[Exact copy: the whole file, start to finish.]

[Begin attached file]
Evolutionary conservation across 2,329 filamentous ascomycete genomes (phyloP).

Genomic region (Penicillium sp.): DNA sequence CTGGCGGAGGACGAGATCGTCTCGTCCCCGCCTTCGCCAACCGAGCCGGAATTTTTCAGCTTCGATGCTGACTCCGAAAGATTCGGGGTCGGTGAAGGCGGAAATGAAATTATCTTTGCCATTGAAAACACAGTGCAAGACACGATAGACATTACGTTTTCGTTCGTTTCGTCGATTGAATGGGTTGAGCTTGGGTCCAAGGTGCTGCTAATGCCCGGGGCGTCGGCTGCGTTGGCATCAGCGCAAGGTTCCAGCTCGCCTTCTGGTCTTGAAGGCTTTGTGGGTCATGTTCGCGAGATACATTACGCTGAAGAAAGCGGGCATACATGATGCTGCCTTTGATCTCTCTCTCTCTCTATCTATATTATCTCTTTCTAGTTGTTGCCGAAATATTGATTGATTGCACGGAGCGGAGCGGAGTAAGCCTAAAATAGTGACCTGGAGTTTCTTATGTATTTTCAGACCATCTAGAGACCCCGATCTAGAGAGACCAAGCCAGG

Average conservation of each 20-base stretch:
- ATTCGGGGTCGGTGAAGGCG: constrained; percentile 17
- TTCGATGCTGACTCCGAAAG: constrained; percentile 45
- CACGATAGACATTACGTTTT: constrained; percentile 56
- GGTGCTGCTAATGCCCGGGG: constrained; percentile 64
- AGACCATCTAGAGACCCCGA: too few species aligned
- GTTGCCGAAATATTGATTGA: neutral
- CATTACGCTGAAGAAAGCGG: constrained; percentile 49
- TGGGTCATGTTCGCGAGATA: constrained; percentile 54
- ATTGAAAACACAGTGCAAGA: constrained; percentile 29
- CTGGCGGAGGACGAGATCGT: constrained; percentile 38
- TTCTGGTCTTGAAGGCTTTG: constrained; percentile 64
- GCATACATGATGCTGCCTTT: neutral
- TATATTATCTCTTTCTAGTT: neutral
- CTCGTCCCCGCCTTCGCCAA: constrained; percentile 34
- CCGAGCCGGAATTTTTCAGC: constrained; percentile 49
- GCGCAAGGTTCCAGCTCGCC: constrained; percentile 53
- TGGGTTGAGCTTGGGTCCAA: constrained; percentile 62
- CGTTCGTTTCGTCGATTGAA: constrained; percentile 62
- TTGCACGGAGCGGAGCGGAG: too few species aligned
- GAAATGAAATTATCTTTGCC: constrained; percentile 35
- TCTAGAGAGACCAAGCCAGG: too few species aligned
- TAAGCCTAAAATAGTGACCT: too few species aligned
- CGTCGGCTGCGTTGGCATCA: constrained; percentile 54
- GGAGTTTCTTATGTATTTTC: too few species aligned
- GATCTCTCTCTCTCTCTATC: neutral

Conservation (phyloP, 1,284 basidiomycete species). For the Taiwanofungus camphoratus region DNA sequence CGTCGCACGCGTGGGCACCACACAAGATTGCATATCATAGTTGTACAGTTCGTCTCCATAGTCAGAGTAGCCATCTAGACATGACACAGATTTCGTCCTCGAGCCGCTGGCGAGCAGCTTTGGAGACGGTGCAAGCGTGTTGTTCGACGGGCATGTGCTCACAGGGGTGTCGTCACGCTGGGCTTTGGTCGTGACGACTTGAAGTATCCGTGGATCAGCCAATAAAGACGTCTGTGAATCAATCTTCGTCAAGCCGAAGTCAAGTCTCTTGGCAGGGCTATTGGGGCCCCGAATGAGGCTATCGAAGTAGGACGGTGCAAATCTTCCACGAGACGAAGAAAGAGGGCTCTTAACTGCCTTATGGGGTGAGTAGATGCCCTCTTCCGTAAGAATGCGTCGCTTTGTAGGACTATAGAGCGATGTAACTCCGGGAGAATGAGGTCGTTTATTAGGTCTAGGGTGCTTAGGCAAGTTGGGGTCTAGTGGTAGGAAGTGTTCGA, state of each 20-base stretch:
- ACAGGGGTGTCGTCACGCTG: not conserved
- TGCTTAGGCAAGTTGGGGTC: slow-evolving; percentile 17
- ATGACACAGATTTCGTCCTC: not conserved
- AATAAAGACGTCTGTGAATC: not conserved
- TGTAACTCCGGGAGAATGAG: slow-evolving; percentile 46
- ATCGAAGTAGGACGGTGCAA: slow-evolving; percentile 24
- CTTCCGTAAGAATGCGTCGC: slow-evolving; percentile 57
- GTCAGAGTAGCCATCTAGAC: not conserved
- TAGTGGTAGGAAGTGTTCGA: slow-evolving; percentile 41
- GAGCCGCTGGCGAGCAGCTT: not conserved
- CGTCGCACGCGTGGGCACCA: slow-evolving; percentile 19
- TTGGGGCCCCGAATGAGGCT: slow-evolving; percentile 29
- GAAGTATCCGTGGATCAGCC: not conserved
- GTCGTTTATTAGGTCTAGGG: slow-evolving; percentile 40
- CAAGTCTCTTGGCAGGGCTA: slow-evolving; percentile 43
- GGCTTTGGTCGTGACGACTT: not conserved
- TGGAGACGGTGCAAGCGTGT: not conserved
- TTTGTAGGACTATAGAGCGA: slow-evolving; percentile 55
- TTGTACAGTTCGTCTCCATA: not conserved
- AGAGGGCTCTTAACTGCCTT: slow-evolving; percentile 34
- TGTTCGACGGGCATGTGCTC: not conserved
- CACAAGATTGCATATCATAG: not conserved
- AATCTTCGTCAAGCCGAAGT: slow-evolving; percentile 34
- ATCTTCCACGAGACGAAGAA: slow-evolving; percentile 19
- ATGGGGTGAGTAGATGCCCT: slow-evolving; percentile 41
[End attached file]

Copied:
Evolutionary conservation across 2,329 filamentous ascomycete genomes (phyloP).

Genomic region (Penicillium sp.): DNA sequence CTGGCGGAGGACGAGATCGTCTCGTCCCCGCCTTCGCCAACCGAGCCGGAATTTTTCAGCTTCGATGCTGACTCCGAAAGATTCGGGGTCGGTGAAGGCGGAAATGAAATTATCTTTGCCATTGAAAACACAGTGCAAGACACGATAGACATTACGTTTTCGTTCGTTTCGTCGATTGAATGGGTTGAGCTTGGGTCCAAGGTGCTGCTAATGCCCGGGGCGTCGGCTGCGTTGGCATCAGCGCAAGGTTCCAGCTCGCCTTCTGGTCTTGAAGGCTTTGTGGGTCATGTTCGCGAGATACATTACGCTGAAGAAAGCGGGCATACATGATGCTGCCTTTGATCTCTCTCTCTCTCTATCTATATTATCTCTTTCTAGTTGTTGCCGAAATATTGATTGATTGCACGGAGCGGAGCGGAGTAAGCCTAAAATAGTGACCTGGAGTTTCTTATGTATTTTCAGACCATCTAGAGACCCCGATCTAGAGAGACCAAGCCAGG

Average conservation of each 20-base stretch:
- ATTCGGGGTCGGTGAAGGCG: constrained; percentile 17
- TTCGATGCTGACTCCGAAAG: constrained; percentile 45
- CACGATAGACATTACGTTTT: constrained; percentile 56
- GGTGCTGCTAATGCCCGGGG: constrained; percentile 64
- AGACCATCTAGAGACCCCGA: too few species aligned
- GTTGCCGAAATATTGATTGA: neutral
- CATTACGCTGAAGAAAGCGG: constrained; percentile 49
- TGGGTCATGTTCGCGAGATA: constrained; percentile 54
- ATTGAAAACACAGTGCAAGA: constrained; percentile 29
- CTGGCGGAGGACGAGATCGT: constrained; percentile 38
- TTCTGGTCTTGAAGGCTTTG: constrained; percentile 64
- GCATACATGATGCTGCCTTT: neutral
- TATATTATCTCTTTCTAGTT: neutral
- CTCGTCCCCGCCTTCGCCAA: constrained; percentile 34
- CCGAGCCGGAATTTTTCAGC: constrained; percentile 49
- GCGCAAGGTTCCAGCTCGCC: constrained; percentile 53
- TGGGTTGAGCTTGGGTCCAA: constrained; percentile 62
- CGTTCGTTTCGTCGATTGAA: constrained; percentile 62
- TTGCACGGAGCGGAGCGGAG: too few species aligned
- GAAATGAAATTATCTTTGCC: constrained; percentile 35
- TCTAGAGAGACCAAGCCAGG: too few species aligned
- TAAGCCTAAAATAGTGACCT: too few species aligned
- CGTCGGCTGCGTTGGCATCA: constrained; percentile 54
- GGAGTTTCTTATGTATTTTC: too few species aligned
- GATCTCTCTCTCTCTCTATC: neutral

Conservation (phyloP, 1,284 basidiomycete species). For the Taiwanofungus camphoratus region DNA sequence CGTCGCACGCGTGGGCACCACACAAGATTGCATATCATAGTTGTACAGTTCGTCTCCATAGTCAGAGTAGCCATCTAGACATGACACAGATTTCGTCCTCGAGCCGCTGGCGAGCAGCTTTGGAGACGGTGCAAGCGTGTTGTTCGACGGGCATGTGCTCACAGGGGTGTCGTCACGCTGGGCTTTGGTCGTGACGACTTGAAGTATCCGTGGATCAGCCAATAAAGACGTCTGTGAATCAATCTTCGTCAAGCCGAAGTCAAGTCTCTTGGCAGGGCTATTGGGGCCCCGAATGAGGCTATCGAAGTAGGACGGTGCAAATCTTCCACGAGACGAAGAAAGAGGGCTCTTAACTGCCTTATGGGGTGAGTAGATGCCCTCTTCCGTAAGAATGCGTCGCTTTGTAGGACTATAGAGCGATGTAACTCCGGGAGAATGAGGTCGTTTATTAGGTCTAGGGTGCTTAGGCAAGTTGGGGTCTAGTGGTAGGAAGTGTTCGA, state of each 20-base stretch:
- ACAGGGGTGTCGTCACGCTG: not conserved
- TGCTTAGGCAAGTTGGGGTC: slow-evolving; percentile 17
- ATGACACAGATTTCGTCCTC: not conserved
- AATAAAGACGTCTGTGAATC: not conserved
- TGTAACTCCGGGAGAATGAG: slow-evolving; percentile 46
- ATCGAAGTAGGACGGTGCAA: slow-evolving; percentile 24
- CTTCCGTAAGAATGCGTCGC: slow-evolving; percentile 57
- GTCAGAGTAGCCATCTAGAC: not conserved
- TAGTGGTAGGAAGTGTTCGA: slow-evolving; percentile 41
- GAGCCGCTGGCGAGCAGCTT: not conserved
- CGTCGCACGCGTGGGCACCA: slow-evolving; percentile 19
- TTGGGGCCCCGAATGAGGCT: slow-evolving; percentile 29
- GAAGTATCCGTGGATCAGCC: not conserved
- GTCGTTTATTAGGTCTAGGG: slow-evolving; percentile 40
- CAAGTCTCTTGGCAGGGCTA: slow-evolving; percentile 43
- GGCTTTGGTCGTGACGACTT: not conserved
- TGGAGACGGTGCAAGCGTGT: not conserved
- TTTGTAGGACTATAGAGCGA: slow-evolving; percentile 55
- TTGTACAGTTCGTCTCCATA: not conserved
- AGAGGGCTCTTAACTGCCTT: slow-evolving; percentile 34
- TGTTCGACGGGCATGTGCTC: not conserved
- CACAAGATTGCATATCATAG: not conserved
- AATCTTCGTCAAGCCGAAGT: slow-evolving; percentile 34
- ATCTTCCACGAGACGAAGAA: slow-evolving; percentile 19
- ATGGGGTGAGTAGATGCCCT: slow-evolving; percentile 41